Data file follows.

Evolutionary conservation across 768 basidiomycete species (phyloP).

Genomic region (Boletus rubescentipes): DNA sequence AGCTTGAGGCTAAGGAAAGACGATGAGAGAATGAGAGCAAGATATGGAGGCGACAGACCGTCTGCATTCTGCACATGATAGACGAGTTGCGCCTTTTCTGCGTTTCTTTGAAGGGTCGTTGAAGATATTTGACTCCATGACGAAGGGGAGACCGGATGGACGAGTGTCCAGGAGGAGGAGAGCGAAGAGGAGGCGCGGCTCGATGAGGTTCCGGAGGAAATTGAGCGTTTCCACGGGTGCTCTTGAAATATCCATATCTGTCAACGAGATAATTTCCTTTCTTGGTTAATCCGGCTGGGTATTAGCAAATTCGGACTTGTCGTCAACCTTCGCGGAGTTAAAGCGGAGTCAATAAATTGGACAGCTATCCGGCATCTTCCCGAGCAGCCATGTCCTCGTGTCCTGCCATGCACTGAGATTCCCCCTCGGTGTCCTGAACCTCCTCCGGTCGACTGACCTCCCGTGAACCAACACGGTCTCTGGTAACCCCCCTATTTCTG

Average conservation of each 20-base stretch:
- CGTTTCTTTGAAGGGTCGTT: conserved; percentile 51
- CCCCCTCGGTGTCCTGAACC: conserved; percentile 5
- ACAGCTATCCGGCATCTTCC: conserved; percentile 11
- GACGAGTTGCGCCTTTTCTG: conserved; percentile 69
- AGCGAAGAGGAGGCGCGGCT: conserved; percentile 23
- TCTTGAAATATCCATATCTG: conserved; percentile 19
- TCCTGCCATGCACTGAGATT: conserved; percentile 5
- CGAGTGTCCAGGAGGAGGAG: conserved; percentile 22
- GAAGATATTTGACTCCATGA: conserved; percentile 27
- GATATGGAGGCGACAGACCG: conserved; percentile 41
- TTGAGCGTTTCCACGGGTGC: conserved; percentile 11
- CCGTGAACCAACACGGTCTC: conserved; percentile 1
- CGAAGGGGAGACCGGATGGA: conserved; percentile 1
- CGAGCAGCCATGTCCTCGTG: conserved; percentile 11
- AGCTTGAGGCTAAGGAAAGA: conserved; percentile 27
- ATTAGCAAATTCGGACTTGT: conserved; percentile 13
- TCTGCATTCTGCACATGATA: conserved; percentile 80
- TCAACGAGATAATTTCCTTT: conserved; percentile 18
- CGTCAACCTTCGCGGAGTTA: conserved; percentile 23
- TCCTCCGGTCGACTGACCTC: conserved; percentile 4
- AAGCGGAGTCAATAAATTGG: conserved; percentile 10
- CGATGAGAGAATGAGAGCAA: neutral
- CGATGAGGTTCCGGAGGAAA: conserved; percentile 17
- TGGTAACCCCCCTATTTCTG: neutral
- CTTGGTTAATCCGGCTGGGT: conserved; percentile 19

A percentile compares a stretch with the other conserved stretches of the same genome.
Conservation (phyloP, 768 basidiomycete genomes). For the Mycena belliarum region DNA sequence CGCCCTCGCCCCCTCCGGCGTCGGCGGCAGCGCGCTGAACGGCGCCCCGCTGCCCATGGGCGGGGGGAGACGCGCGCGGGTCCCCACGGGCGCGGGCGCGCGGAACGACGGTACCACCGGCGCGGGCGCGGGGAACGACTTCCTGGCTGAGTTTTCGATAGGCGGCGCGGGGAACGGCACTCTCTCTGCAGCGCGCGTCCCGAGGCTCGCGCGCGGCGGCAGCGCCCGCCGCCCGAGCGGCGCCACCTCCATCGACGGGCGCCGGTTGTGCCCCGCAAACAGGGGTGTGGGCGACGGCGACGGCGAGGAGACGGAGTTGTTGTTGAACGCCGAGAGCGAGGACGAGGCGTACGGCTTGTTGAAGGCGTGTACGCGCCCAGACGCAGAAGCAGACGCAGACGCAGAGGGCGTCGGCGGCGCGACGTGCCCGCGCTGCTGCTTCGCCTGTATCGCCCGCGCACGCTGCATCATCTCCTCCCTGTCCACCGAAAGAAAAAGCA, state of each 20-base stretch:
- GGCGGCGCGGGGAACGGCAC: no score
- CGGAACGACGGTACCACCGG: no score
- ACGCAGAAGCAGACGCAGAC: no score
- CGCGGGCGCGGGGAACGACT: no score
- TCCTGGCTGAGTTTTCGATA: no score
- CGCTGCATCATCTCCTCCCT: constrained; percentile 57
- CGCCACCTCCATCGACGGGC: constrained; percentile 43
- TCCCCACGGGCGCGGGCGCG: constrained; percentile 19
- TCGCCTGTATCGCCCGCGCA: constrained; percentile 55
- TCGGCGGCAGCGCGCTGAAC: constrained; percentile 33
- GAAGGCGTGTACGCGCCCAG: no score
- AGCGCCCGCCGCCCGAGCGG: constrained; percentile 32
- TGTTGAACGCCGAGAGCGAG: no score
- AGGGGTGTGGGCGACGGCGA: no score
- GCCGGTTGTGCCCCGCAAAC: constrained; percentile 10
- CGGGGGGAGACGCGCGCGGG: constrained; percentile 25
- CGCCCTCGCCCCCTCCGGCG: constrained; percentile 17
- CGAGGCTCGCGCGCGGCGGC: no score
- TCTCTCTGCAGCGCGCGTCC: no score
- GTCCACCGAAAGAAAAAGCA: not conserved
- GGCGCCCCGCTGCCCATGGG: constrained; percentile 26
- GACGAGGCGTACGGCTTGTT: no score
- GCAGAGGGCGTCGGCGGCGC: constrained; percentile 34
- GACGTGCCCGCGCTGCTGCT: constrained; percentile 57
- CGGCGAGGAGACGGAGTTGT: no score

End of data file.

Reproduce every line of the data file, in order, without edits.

Evolutionary conservation across 768 basidiomycete species (phyloP).

Genomic region (Boletus rubescentipes): DNA sequence AGCTTGAGGCTAAGGAAAGACGATGAGAGAATGAGAGCAAGATATGGAGGCGACAGACCGTCTGCATTCTGCACATGATAGACGAGTTGCGCCTTTTCTGCGTTTCTTTGAAGGGTCGTTGAAGATATTTGACTCCATGACGAAGGGGAGACCGGATGGACGAGTGTCCAGGAGGAGGAGAGCGAAGAGGAGGCGCGGCTCGATGAGGTTCCGGAGGAAATTGAGCGTTTCCACGGGTGCTCTTGAAATATCCATATCTGTCAACGAGATAATTTCCTTTCTTGGTTAATCCGGCTGGGTATTAGCAAATTCGGACTTGTCGTCAACCTTCGCGGAGTTAAAGCGGAGTCAATAAATTGGACAGCTATCCGGCATCTTCCCGAGCAGCCATGTCCTCGTGTCCTGCCATGCACTGAGATTCCCCCTCGGTGTCCTGAACCTCCTCCGGTCGACTGACCTCCCGTGAACCAACACGGTCTCTGGTAACCCCCCTATTTCTG

Average conservation of each 20-base stretch:
- CGTTTCTTTGAAGGGTCGTT: conserved; percentile 51
- CCCCCTCGGTGTCCTGAACC: conserved; percentile 5
- ACAGCTATCCGGCATCTTCC: conserved; percentile 11
- GACGAGTTGCGCCTTTTCTG: conserved; percentile 69
- AGCGAAGAGGAGGCGCGGCT: conserved; percentile 23
- TCTTGAAATATCCATATCTG: conserved; percentile 19
- TCCTGCCATGCACTGAGATT: conserved; percentile 5
- CGAGTGTCCAGGAGGAGGAG: conserved; percentile 22
- GAAGATATTTGACTCCATGA: conserved; percentile 27
- GATATGGAGGCGACAGACCG: conserved; percentile 41
- TTGAGCGTTTCCACGGGTGC: conserved; percentile 11
- CCGTGAACCAACACGGTCTC: conserved; percentile 1
- CGAAGGGGAGACCGGATGGA: conserved; percentile 1
- CGAGCAGCCATGTCCTCGTG: conserved; percentile 11
- AGCTTGAGGCTAAGGAAAGA: conserved; percentile 27
- ATTAGCAAATTCGGACTTGT: conserved; percentile 13
- TCTGCATTCTGCACATGATA: conserved; percentile 80
- TCAACGAGATAATTTCCTTT: conserved; percentile 18
- CGTCAACCTTCGCGGAGTTA: conserved; percentile 23
- TCCTCCGGTCGACTGACCTC: conserved; percentile 4
- AAGCGGAGTCAATAAATTGG: conserved; percentile 10
- CGATGAGAGAATGAGAGCAA: neutral
- CGATGAGGTTCCGGAGGAAA: conserved; percentile 17
- TGGTAACCCCCCTATTTCTG: neutral
- CTTGGTTAATCCGGCTGGGT: conserved; percentile 19

A percentile compares a stretch with the other conserved stretches of the same genome.
Conservation (phyloP, 768 basidiomycete genomes). For the Mycena belliarum region DNA sequence CGCCCTCGCCCCCTCCGGCGTCGGCGGCAGCGCGCTGAACGGCGCCCCGCTGCCCATGGGCGGGGGGAGACGCGCGCGGGTCCCCACGGGCGCGGGCGCGCGGAACGACGGTACCACCGGCGCGGGCGCGGGGAACGACTTCCTGGCTGAGTTTTCGATAGGCGGCGCGGGGAACGGCACTCTCTCTGCAGCGCGCGTCCCGAGGCTCGCGCGCGGCGGCAGCGCCCGCCGCCCGAGCGGCGCCACCTCCATCGACGGGCGCCGGTTGTGCCCCGCAAACAGGGGTGTGGGCGACGGCGACGGCGAGGAGACGGAGTTGTTGTTGAACGCCGAGAGCGAGGACGAGGCGTACGGCTTGTTGAAGGCGTGTACGCGCCCAGACGCAGAAGCAGACGCAGACGCAGAGGGCGTCGGCGGCGCGACGTGCCCGCGCTGCTGCTTCGCCTGTATCGCCCGCGCACGCTGCATCATCTCCTCCCTGTCCACCGAAAGAAAAAGCA, state of each 20-base stretch:
- GGCGGCGCGGGGAACGGCAC: no score
- CGGAACGACGGTACCACCGG: no score
- ACGCAGAAGCAGACGCAGAC: no score
- CGCGGGCGCGGGGAACGACT: no score
- TCCTGGCTGAGTTTTCGATA: no score
- CGCTGCATCATCTCCTCCCT: constrained; percentile 57
- CGCCACCTCCATCGACGGGC: constrained; percentile 43
- TCCCCACGGGCGCGGGCGCG: constrained; percentile 19
- TCGCCTGTATCGCCCGCGCA: constrained; percentile 55
- TCGGCGGCAGCGCGCTGAAC: constrained; percentile 33
- GAAGGCGTGTACGCGCCCAG: no score
- AGCGCCCGCCGCCCGAGCGG: constrained; percentile 32
- TGTTGAACGCCGAGAGCGAG: no score
- AGGGGTGTGGGCGACGGCGA: no score
- GCCGGTTGTGCCCCGCAAAC: constrained; percentile 10
- CGGGGGGAGACGCGCGCGGG: constrained; percentile 25
- CGCCCTCGCCCCCTCCGGCG: constrained; percentile 17
- CGAGGCTCGCGCGCGGCGGC: no score
- TCTCTCTGCAGCGCGCGTCC: no score
- GTCCACCGAAAGAAAAAGCA: not conserved
- GGCGCCCCGCTGCCCATGGG: constrained; percentile 26
- GACGAGGCGTACGGCTTGTT: no score
- GCAGAGGGCGTCGGCGGCGC: constrained; percentile 34
- GACGTGCCCGCGCTGCTGCT: constrained; percentile 57
- CGGCGAGGAGACGGAGTTGT: no score